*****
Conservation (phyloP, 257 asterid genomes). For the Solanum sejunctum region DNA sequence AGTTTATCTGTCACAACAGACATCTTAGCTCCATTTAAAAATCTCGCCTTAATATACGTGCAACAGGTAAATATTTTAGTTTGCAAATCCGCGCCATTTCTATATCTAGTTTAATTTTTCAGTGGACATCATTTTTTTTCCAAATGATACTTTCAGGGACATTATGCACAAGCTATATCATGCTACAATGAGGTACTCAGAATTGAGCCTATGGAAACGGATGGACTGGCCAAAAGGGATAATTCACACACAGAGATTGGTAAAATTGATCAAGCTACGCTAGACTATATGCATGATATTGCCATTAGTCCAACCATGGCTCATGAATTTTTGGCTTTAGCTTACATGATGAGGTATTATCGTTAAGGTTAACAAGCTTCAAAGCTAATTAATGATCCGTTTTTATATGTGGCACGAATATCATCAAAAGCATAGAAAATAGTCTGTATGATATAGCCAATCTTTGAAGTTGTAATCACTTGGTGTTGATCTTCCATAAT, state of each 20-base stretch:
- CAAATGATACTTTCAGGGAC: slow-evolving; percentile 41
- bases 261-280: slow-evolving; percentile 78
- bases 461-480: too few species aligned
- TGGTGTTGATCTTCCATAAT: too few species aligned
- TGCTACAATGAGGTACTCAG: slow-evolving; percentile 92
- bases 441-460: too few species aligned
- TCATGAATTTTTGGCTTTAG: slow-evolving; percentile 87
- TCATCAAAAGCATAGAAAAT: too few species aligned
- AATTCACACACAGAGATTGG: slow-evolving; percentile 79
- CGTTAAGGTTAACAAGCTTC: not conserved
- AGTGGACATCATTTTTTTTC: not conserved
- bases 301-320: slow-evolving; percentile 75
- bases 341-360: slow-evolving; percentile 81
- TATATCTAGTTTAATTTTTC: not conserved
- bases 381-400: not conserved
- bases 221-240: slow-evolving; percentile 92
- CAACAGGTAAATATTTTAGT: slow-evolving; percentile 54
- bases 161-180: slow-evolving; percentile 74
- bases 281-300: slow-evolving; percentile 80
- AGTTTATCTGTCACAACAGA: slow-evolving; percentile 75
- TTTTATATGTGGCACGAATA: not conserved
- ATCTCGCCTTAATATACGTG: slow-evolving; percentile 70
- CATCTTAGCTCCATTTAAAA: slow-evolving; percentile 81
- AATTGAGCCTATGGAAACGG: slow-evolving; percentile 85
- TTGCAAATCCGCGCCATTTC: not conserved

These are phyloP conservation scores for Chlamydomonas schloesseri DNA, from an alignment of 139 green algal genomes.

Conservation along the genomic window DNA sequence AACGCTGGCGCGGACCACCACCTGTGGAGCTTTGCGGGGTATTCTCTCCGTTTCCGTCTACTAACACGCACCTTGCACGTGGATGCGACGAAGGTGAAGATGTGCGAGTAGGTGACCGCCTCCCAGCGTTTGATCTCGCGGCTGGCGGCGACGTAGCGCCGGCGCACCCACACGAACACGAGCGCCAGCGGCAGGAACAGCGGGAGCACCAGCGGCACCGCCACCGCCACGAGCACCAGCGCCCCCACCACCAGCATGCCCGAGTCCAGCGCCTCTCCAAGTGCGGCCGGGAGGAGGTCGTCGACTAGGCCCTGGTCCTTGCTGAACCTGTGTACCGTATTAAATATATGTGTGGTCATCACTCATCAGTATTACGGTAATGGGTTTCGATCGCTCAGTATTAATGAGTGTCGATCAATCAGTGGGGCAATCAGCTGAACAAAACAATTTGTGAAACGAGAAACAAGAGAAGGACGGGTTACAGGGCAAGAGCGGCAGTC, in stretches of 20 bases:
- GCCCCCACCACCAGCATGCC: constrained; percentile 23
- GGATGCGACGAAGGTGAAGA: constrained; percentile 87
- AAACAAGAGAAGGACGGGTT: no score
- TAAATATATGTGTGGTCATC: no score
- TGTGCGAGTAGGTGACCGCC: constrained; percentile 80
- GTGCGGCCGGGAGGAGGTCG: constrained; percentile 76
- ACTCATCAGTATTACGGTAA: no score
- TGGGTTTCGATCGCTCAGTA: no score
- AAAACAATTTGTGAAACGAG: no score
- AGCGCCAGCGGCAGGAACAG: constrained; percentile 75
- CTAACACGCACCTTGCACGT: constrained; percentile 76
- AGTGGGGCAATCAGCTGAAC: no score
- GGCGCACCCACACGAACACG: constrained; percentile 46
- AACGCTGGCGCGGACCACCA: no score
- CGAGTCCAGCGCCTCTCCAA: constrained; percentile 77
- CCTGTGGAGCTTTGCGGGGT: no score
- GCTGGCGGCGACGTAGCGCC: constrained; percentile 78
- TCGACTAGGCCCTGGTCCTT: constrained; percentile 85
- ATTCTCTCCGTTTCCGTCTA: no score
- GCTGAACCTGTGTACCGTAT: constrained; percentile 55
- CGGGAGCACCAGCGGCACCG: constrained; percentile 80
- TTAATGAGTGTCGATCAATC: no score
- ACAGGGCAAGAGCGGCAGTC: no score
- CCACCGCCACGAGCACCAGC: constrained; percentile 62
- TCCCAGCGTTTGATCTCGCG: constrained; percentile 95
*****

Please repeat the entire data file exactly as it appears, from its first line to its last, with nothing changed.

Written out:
Conservation (phyloP, 257 asterid genomes). For the Solanum sejunctum region DNA sequence AGTTTATCTGTCACAACAGACATCTTAGCTCCATTTAAAAATCTCGCCTTAATATACGTGCAACAGGTAAATATTTTAGTTTGCAAATCCGCGCCATTTCTATATCTAGTTTAATTTTTCAGTGGACATCATTTTTTTTCCAAATGATACTTTCAGGGACATTATGCACAAGCTATATCATGCTACAATGAGGTACTCAGAATTGAGCCTATGGAAACGGATGGACTGGCCAAAAGGGATAATTCACACACAGAGATTGGTAAAATTGATCAAGCTACGCTAGACTATATGCATGATATTGCCATTAGTCCAACCATGGCTCATGAATTTTTGGCTTTAGCTTACATGATGAGGTATTATCGTTAAGGTTAACAAGCTTCAAAGCTAATTAATGATCCGTTTTTATATGTGGCACGAATATCATCAAAAGCATAGAAAATAGTCTGTATGATATAGCCAATCTTTGAAGTTGTAATCACTTGGTGTTGATCTTCCATAAT, state of each 20-base stretch:
- CAAATGATACTTTCAGGGAC: slow-evolving; percentile 41
- bases 261-280: slow-evolving; percentile 78
- bases 461-480: too few species aligned
- TGGTGTTGATCTTCCATAAT: too few species aligned
- TGCTACAATGAGGTACTCAG: slow-evolving; percentile 92
- bases 441-460: too few species aligned
- TCATGAATTTTTGGCTTTAG: slow-evolving; percentile 87
- TCATCAAAAGCATAGAAAAT: too few species aligned
- AATTCACACACAGAGATTGG: slow-evolving; percentile 79
- CGTTAAGGTTAACAAGCTTC: not conserved
- AGTGGACATCATTTTTTTTC: not conserved
- bases 301-320: slow-evolving; percentile 75
- bases 341-360: slow-evolving; percentile 81
- TATATCTAGTTTAATTTTTC: not conserved
- bases 381-400: not conserved
- bases 221-240: slow-evolving; percentile 92
- CAACAGGTAAATATTTTAGT: slow-evolving; percentile 54
- bases 161-180: slow-evolving; percentile 74
- bases 281-300: slow-evolving; percentile 80
- AGTTTATCTGTCACAACAGA: slow-evolving; percentile 75
- TTTTATATGTGGCACGAATA: not conserved
- ATCTCGCCTTAATATACGTG: slow-evolving; percentile 70
- CATCTTAGCTCCATTTAAAA: slow-evolving; percentile 81
- AATTGAGCCTATGGAAACGG: slow-evolving; percentile 85
- TTGCAAATCCGCGCCATTTC: not conserved

These are phyloP conservation scores for Chlamydomonas schloesseri DNA, from an alignment of 139 green algal genomes.

Conservation along the genomic window DNA sequence AACGCTGGCGCGGACCACCACCTGTGGAGCTTTGCGGGGTATTCTCTCCGTTTCCGTCTACTAACACGCACCTTGCACGTGGATGCGACGAAGGTGAAGATGTGCGAGTAGGTGACCGCCTCCCAGCGTTTGATCTCGCGGCTGGCGGCGACGTAGCGCCGGCGCACCCACACGAACACGAGCGCCAGCGGCAGGAACAGCGGGAGCACCAGCGGCACCGCCACCGCCACGAGCACCAGCGCCCCCACCACCAGCATGCCCGAGTCCAGCGCCTCTCCAAGTGCGGCCGGGAGGAGGTCGTCGACTAGGCCCTGGTCCTTGCTGAACCTGTGTACCGTATTAAATATATGTGTGGTCATCACTCATCAGTATTACGGTAATGGGTTTCGATCGCTCAGTATTAATGAGTGTCGATCAATCAGTGGGGCAATCAGCTGAACAAAACAATTTGTGAAACGAGAAACAAGAGAAGGACGGGTTACAGGGCAAGAGCGGCAGTC, in stretches of 20 bases:
- GCCCCCACCACCAGCATGCC: constrained; percentile 23
- GGATGCGACGAAGGTGAAGA: constrained; percentile 87
- AAACAAGAGAAGGACGGGTT: no score
- TAAATATATGTGTGGTCATC: no score
- TGTGCGAGTAGGTGACCGCC: constrained; percentile 80
- GTGCGGCCGGGAGGAGGTCG: constrained; percentile 76
- ACTCATCAGTATTACGGTAA: no score
- TGGGTTTCGATCGCTCAGTA: no score
- AAAACAATTTGTGAAACGAG: no score
- AGCGCCAGCGGCAGGAACAG: constrained; percentile 75
- CTAACACGCACCTTGCACGT: constrained; percentile 76
- AGTGGGGCAATCAGCTGAAC: no score
- GGCGCACCCACACGAACACG: constrained; percentile 46
- AACGCTGGCGCGGACCACCA: no score
- CGAGTCCAGCGCCTCTCCAA: constrained; percentile 77
- CCTGTGGAGCTTTGCGGGGT: no score
- GCTGGCGGCGACGTAGCGCC: constrained; percentile 78
- TCGACTAGGCCCTGGTCCTT: constrained; percentile 85
- ATTCTCTCCGTTTCCGTCTA: no score
- GCTGAACCTGTGTACCGTAT: constrained; percentile 55
- CGGGAGCACCAGCGGCACCG: constrained; percentile 80
- TTAATGAGTGTCGATCAATC: no score
- ACAGGGCAAGAGCGGCAGTC: no score
- CCACCGCCACGAGCACCAGC: constrained; percentile 62
- TCCCAGCGTTTGATCTCGCG: constrained; percentile 95